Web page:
“Finally, you can have players earn first player. This is slightly different from the previous example in that players have to really compete for it; it’s not just a single, atomic action. Look at Amun-Re, for example, where part of the reward for the sacrifice auction is the first-player marker.”

This solution has been successful in a large number of worker placement games.  “Turn order” is a location to which workers can be assigned.  Doing so gives you priority in the following round.  My favorite variation on this allows each player who has a worker on “turn order” to decide where in turn order he or she wishes to land–first, last, or somewhere in between.  Players who choose not to put a worker on “turn order” get whatever’s left.

 

From Carl Klutzke:

“In my cooperative Doomed Atlantis game, the player order problem is slightly different. I wanted to know which player would be the target when an event occurs, and decided to make it the first player. But that means the first player role needs to rotate around the table, so the same player isn’t targeted all the time. As a result, after each player takes their turn in a round, the first player takes a turn for the board elements–handling all of their automated processing–then hands the first player token to the left. His normal turn is effectively skipped, which is a disadvantage you mention above, but he does get a turn of sorts, and it’s important because he resolves any arbitrary decisions not explicitly handled by the automation rules. This seems to work well: no one who’s ever played the game has complained about it. (The automation needs to be streamlined when there are lots of enemies on the board, but that’s a different problem.)”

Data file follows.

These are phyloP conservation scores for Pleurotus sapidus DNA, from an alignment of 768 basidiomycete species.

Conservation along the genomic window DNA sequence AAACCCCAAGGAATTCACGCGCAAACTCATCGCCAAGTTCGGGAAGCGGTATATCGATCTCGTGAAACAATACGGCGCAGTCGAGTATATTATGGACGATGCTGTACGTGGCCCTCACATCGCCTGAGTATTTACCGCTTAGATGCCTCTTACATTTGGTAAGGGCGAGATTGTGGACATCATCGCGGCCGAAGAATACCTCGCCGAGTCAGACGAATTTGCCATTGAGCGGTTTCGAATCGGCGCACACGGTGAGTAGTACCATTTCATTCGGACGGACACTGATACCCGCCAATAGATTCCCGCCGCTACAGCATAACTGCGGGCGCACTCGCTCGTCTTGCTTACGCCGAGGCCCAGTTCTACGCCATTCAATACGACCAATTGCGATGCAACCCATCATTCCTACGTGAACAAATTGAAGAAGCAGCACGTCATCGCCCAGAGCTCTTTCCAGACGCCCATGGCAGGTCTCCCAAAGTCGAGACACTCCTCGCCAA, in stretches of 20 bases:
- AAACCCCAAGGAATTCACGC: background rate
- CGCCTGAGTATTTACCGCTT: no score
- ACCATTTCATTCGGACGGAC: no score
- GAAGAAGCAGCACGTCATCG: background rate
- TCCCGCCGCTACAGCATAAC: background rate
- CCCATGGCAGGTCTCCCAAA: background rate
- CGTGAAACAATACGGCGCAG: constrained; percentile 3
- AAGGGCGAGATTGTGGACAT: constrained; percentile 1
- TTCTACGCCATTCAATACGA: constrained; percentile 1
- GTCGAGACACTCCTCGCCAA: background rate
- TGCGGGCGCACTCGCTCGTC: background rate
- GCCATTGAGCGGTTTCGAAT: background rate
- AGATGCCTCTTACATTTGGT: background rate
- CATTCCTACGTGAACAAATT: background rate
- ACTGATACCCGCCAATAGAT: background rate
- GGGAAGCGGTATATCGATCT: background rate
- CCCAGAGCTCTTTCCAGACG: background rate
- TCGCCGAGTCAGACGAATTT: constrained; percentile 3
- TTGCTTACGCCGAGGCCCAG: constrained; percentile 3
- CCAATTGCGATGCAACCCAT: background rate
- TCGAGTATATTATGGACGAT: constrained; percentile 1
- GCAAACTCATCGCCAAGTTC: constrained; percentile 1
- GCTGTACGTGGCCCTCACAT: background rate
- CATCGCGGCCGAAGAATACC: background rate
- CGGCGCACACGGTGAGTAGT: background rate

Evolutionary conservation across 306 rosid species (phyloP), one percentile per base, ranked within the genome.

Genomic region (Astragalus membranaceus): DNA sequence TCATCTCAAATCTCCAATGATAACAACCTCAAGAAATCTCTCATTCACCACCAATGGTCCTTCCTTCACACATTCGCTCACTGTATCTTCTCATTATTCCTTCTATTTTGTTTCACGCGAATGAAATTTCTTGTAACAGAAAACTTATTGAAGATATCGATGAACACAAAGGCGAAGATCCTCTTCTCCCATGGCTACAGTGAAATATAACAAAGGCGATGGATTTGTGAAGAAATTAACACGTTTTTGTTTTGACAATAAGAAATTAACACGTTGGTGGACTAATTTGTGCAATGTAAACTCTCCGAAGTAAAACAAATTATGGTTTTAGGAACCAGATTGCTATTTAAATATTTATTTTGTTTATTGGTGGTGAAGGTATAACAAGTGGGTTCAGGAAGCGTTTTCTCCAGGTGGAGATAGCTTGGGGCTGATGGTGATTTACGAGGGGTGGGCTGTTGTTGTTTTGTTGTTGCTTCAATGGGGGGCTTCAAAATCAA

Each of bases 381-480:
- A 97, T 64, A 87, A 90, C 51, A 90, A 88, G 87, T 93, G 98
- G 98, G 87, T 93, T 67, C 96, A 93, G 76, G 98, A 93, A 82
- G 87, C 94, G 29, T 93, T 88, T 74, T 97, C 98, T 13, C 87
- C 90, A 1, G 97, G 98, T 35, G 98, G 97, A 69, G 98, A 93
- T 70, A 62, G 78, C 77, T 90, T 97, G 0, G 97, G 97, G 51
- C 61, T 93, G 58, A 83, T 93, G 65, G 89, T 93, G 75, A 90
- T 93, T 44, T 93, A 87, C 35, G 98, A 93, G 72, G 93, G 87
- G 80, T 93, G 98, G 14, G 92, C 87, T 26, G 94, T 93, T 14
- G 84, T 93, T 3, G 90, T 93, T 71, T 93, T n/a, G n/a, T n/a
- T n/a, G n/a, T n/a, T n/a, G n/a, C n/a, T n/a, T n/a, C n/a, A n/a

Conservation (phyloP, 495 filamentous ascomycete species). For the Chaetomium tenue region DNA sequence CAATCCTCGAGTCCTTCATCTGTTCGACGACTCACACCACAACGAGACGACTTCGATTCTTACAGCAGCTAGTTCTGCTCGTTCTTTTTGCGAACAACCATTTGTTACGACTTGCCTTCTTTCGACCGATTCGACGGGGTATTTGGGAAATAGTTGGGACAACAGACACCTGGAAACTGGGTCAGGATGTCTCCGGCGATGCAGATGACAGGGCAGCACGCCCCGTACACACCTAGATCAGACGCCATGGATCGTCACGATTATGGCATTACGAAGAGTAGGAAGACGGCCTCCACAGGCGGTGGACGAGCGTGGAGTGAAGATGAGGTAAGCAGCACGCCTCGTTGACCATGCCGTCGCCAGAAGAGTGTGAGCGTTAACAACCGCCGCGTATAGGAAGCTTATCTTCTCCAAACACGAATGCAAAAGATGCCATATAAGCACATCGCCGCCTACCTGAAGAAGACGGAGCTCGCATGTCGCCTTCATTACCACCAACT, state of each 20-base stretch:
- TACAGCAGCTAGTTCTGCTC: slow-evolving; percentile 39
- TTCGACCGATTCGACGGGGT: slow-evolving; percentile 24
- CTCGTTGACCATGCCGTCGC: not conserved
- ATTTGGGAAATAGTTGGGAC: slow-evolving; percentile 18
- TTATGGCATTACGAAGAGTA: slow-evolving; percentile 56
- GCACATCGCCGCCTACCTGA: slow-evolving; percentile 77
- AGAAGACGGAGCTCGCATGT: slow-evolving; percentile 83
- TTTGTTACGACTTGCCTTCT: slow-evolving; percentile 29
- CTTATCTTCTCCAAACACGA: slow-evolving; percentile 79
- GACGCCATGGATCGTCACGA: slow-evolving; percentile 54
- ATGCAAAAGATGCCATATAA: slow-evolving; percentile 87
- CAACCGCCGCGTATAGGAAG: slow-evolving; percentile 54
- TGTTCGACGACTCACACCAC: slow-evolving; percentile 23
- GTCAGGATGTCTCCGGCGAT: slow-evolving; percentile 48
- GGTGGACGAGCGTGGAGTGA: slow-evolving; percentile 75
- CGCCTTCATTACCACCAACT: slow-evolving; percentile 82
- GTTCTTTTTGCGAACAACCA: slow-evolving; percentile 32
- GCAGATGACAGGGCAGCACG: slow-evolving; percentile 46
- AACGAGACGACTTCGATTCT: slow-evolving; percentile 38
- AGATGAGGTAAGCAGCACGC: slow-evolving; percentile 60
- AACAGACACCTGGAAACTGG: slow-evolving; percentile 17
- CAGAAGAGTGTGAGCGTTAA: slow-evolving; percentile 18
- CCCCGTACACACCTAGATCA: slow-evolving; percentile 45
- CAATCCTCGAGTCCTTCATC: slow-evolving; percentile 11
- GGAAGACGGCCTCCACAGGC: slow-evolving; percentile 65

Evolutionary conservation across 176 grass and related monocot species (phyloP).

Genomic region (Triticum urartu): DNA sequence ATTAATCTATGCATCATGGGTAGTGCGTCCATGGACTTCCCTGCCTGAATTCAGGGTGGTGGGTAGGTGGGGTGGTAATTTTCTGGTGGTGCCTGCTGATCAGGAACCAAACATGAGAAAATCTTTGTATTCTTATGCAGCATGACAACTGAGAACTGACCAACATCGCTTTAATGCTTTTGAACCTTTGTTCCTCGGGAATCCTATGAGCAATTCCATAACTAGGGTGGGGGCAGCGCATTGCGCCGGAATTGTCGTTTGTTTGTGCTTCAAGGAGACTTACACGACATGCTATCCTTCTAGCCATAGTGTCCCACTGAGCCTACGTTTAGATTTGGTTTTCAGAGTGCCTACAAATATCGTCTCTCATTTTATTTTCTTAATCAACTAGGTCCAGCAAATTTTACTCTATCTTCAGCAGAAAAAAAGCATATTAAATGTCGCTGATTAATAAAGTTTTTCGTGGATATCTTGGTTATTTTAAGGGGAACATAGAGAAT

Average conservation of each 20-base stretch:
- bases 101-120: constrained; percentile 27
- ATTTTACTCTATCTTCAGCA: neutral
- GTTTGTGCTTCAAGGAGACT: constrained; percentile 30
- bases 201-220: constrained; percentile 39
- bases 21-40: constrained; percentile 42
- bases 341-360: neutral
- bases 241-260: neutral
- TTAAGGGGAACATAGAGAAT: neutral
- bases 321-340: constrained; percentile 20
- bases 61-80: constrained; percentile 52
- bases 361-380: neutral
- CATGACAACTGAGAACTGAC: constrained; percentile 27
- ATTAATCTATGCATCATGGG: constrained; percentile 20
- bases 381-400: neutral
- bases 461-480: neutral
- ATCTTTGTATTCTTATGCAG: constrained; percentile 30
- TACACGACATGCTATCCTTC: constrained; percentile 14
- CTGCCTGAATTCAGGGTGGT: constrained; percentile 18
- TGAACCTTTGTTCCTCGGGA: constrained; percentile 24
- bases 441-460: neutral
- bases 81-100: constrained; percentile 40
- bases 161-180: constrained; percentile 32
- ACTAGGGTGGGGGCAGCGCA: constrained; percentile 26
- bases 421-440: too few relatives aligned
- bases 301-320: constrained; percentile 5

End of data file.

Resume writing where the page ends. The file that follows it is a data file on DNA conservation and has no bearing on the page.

Carl has developed an interesting variation on simply passing the start player marker.  Because the start player gets something to do at the end of the round other than simply passing the marker, her down time is minimized.  Because the start player has a measure of control over the non-player elements, she gets a boost to make up for being the target of all events.

 

On Handicapping the Start Player

ironregime brought a different attitude to the table by suggesting a way to mitigate any start player advantage in a two-player game.

 

From ironregime: